Domino Damsel (Dascyllus trimaculatus)
- Care Level: Easy
- Temperament: Aggressive
- Diet: Omnivorous
- Reef Safe: No
- Minimum Tank Size: 30 gallons
- Max Size: 3 inches
- Water Parameters: pH 8.1-8.4, Salinity 1.020-1.025, Temperature 74-82°F
Domino Damsel (Dascyllus trimaculatus) – Saltwater Aquarium Guide
The Domino Damsel, scientifically known as Dascyllus trimaculatus, is a popular choice for saltwater aquarium enthusiasts. This comprehensive guide will provide you with all the necessary information you need to know about this species to successfully care for it in your aquarium.
The Domino Damsel is native to the Indo-Pacific region, including the Red Sea, and can be found in shallow coastal waters, coral reefs, and lagoons. They prefer areas with plenty of hiding spots such as caves, crevices, and coral heads.
The Domino Damsel is not considered reef safe. They can nip at and potentially damage corals, especially smaller polyps. Therefore, caution should be exercised when keeping them in a reef tank.
The Domino Damsel reaches a maximum size of around 3 inches (7.6 cm) in length.
These damsels are known for their aggressive nature. They can be territorial and may exhibit aggressive behavior towards other fish in the tank. It’s important to provide them with enough space and suitable tankmates to minimize aggression.
Distinguishing between male and female Domino Damsels is challenging as they have similar appearances and coloration. Sexual dimorphism is not easily noticeable in this species.
The average lifespan of a Domino Damsel in captivity is around 5-8 years, but with proper care and a suitable environment, they can live even longer.
Diet in Aquariums
The Domino Damsel is an omnivorous species. In the wild, they feed on small crustaceans, zooplankton, and algae. In aquariums, they should be provided with a varied diet consisting of high-quality flakes, pellets, frozen foods (such as brine shrimp and mysis shrimp), and occasional seaweed or algae supplements.
When setting up the aquarium for Domino Damsels, it’s essential to provide plenty of hiding spots and caves. Adding live rock formations with crevices and coral heads mimics their natural habitat and gives them suitable places to establish territories and retreat when needed.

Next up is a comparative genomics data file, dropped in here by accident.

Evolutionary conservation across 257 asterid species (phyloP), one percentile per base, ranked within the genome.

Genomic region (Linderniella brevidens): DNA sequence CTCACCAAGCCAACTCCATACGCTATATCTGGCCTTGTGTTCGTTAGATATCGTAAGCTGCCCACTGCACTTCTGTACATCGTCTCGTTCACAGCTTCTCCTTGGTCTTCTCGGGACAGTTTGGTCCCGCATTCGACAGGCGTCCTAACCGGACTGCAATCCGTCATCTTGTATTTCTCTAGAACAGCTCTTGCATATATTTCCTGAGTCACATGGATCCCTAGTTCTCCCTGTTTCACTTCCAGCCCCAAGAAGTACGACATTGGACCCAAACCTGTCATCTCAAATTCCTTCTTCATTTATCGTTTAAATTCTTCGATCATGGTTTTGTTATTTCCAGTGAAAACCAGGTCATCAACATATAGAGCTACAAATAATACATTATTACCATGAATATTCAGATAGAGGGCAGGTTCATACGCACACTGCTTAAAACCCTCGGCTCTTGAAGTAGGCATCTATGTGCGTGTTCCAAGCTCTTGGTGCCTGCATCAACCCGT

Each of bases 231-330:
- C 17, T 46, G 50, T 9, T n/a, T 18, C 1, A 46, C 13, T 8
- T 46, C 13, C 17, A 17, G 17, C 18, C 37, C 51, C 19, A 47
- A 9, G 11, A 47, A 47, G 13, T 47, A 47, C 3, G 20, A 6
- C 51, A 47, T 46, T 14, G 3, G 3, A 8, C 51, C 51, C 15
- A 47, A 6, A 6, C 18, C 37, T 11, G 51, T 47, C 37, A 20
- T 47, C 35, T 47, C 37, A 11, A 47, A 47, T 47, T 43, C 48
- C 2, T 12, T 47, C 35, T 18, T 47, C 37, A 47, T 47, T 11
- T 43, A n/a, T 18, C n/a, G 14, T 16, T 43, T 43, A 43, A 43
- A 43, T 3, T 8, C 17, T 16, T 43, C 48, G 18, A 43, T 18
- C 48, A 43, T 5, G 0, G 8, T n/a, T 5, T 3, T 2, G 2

Captive Bred Availability
Yes, the Domino Damsel is commonly available as captive-bred specimens. Captive-bred individuals are generally hardier, acclimatize better to aquarium conditions, and have a lower impact on wild populations compared to wild-caught counterparts.
Compatibility with Other Fish, Invertebrates, or Corals
Due to their aggressive nature, Domino Damsels are best kept with other aggressive or semi-aggressive fish species. They can be territorial and may harass or chase smaller or more peaceful tankmates. Suitable tankmates for Domino Damsels include:
- Clownfish – Clownfish are known to establish symbiotic relationships with anemones and are generally compatible with Domino Damsels.
- Damselfish – Some other damselfish species, like the Sergeant Major Damsel or the Blue Devil Damsel, can be suitable companions for Domino Damsels.
- Tangs – Tangs, also known as surgeonfish, are generally fast swimmers and can tolerate the Domino Damsel’s territorial behavior.
- Wrasses – Certain wrasse species, such as the Six Line Wrasse or the Cleaner Wrasse, can make good tankmates for Domino Damsels as they occupy different niches in the aquarium.
- Gobies – Some gobies, like the Yellow Watchman Goby, can coexist well with Domino Damsels as they are peaceful and often occupy different areas of the tank.
It’s important to carefully monitor the interactions between tankmates and be prepared to separate them if aggression becomes an issue.
Other Common Names
The Domino Damsel is also commonly known as the Three-spot Damsel or the Three-spot Humbug.
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Popular Questions about the Domino Damsel (Dascyllus trimaculatus) in Saltwater Aquariums:
Q: Can Domino Damsels be kept in a reef tank?
A: While they can be kept in a reef tank, caution should be exercised as they may nip at and potentially damage corals, especially smaller polyps.
Q: How large do Domino Damsels grow?
A: Domino Damsels reach a maximum size of around 3 inches (7.6 cm) in length.
Q: What should I feed my Domino Damsel in the aquarium?
A: Domino Damsels are omnivorous and should be provided with a varied diet consisting of high-quality flakes, pellets, frozen foods, and occasional seaweed or algae supplements.
Q: Can Domino Damsels be kept with peaceful tankmates?
A: Due to their aggressive nature, it’s generally recommended to keep Domino Damsels with other aggressive or semi-aggressive fish species to minimize potential conflicts.
Q: Are Domino Damsels available as captive-bred specimens?
A: Yes, Domino Damsels are commonly available as captive-bred specimens, which are generally hardier and have a lower impact on wild populations compared to wild-caught individuals.